Readings from multiple slaves (up to three) can be enabled at the same time by connecting them to a common clock. To avoid ground loops and to electrically isolate the slave, complete galvanic isolation by optocouplers is necessary.
Multiple transmissions of the same data happen only if there is continuous clocking even after the transmission of the least significant bit. The initial sequences are the same as that of the single transmission. In the idle state the CLOCK and DATA lines are high, but with the arrival of the first falling edge, the transmission mode is evoked and the data bits are transmitted sequentially starting with the most significant bit with every rising edge of the CLOCK. The transmission of the least significant bit means that the transmission of the data is complete. An additional rising edge pushes the data line to low, signifying the end of transmission of the data.
If there are continuous clock pulses even after the completion, i.e., the next clock pulses comes in time tw (< tm ), the value of the slave is not updated. This is because the mono-flop output is still unsteady and the value in the shift register still contains the same value as before. So with the next rising edge, i.e., after the (n+1) rising edge, the transmission of the same data continues and the MSB of data transmitted earlier is re-transmitted. Then, it follows the same procedure as earlier transmissions, leading to multiple transmissions of the same data.
The value of the slave is updated only when the timing between two clock pulses is more than the transfer timeout. Multiple transmission can be used to check the data integrity. The two consecutive received values are compared, transmission failures are indicated by differences between the two values. The transmission of data is controlled by the master and the transmission can be interrupted at any time just by stopping the clock sequence for a period longer than the time out period. The slave automatically will recognize the transfer timeout and go into idle mode.
Some manufacturers have added additional information to the basic SSI protocol in various efforts to ensure high integrity data transmission. For secure transmission and to indicate the end of data transmission, CRC bits or parity bits can be added. They are used for identifying if the data has been correctly interpreted and received.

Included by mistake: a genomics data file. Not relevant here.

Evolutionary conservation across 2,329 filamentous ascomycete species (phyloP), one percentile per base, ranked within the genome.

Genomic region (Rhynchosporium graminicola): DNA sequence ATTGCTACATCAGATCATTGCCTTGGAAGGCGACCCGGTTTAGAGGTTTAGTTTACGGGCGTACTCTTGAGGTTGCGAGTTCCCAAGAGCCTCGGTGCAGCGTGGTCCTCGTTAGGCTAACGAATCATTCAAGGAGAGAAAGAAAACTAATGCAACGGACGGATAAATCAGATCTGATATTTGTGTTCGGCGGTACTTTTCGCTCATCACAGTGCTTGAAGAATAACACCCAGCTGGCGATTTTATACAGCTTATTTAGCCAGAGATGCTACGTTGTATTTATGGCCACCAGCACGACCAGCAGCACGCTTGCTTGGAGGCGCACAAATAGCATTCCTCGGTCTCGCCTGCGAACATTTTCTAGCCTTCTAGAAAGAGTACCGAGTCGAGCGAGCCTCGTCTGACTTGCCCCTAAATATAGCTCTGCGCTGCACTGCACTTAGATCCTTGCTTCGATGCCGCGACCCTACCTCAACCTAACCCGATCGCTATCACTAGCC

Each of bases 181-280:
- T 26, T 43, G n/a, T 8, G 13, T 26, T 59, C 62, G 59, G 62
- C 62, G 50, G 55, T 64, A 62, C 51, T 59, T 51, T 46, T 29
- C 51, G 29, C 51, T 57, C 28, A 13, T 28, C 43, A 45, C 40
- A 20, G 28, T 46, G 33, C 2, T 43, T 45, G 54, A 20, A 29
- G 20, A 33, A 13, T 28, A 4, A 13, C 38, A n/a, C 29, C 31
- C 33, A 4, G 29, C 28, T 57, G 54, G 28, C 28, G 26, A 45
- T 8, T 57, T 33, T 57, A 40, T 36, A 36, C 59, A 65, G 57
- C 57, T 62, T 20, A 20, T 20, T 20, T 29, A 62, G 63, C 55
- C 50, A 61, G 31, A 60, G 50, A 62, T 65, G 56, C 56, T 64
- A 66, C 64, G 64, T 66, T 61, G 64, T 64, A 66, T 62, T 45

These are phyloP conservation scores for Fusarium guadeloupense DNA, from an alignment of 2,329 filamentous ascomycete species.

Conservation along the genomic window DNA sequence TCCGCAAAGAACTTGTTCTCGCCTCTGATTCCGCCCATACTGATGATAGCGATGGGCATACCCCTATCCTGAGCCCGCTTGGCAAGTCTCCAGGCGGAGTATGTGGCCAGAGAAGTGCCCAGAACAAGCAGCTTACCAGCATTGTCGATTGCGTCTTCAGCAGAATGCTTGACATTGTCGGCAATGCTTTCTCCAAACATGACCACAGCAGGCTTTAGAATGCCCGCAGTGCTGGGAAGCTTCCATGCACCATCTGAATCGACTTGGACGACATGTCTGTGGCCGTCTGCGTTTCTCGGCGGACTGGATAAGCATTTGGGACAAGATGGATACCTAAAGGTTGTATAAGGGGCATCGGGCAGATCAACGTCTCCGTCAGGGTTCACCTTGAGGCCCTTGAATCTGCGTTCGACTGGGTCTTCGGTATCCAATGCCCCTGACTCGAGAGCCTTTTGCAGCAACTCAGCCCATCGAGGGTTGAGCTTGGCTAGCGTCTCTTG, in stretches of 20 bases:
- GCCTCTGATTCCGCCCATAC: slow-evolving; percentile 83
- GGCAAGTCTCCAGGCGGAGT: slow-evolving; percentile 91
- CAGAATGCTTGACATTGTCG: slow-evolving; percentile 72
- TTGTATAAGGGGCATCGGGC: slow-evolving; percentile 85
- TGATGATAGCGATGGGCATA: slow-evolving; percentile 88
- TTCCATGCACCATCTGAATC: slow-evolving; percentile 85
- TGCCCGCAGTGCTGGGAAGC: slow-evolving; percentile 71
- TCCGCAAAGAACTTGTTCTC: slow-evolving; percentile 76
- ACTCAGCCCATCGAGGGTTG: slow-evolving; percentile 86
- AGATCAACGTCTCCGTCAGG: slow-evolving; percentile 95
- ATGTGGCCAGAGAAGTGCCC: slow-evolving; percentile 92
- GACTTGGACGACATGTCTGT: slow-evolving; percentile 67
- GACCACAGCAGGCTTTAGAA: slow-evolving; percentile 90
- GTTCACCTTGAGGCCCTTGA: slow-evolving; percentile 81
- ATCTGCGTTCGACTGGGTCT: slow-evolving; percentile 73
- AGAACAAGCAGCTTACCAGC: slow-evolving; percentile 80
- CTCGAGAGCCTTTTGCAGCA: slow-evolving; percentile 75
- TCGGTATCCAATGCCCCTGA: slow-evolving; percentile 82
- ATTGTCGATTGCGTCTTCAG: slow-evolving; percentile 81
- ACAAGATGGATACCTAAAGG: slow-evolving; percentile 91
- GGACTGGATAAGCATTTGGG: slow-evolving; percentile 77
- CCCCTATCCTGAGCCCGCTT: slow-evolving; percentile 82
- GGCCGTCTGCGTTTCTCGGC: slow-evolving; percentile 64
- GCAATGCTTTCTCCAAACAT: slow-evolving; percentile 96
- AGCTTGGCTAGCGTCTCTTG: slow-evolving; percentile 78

Sensors Using SSI
The more observant readers may have noted that this article has used the term 'sensor' rather than the more usual 'encoder'. This is deliberate because encoders are often, but incorrectly, thought of as specifically optical devices, producing data in proportion to a measured position.
In recent years, a new generation of encoders, especially absolute encoders, are not optical but rather inductive, sometimes referred to as 'incoders'. Such devices use printed circuit board transformer constructions and are well suited to measuring absolutely, accurately, and reliably in harsh conditions. Unsurprisingly, they often use SSI as their preferred communications method. They have gained a significant market share in through-bore, bearing-less formats favored in high reliability, precision applications in the defense, medical, aerospace, and industrial sectors (see figure 4).
Fig. 4: A bearingless, inductive encoder, or 'incoder', that outputs absolute angle data using SSI
About the Author
Mark Howard is co-founder and Managing Director at Zettlex Ltd. Headquartered near Cambridge, in the UK. Mark previously worked for Siemens in Switzerland as Head of Technology Strategy and has a BS First Class Honours degree in Mechanical Engineering and a Masters degree in Systems Engineering.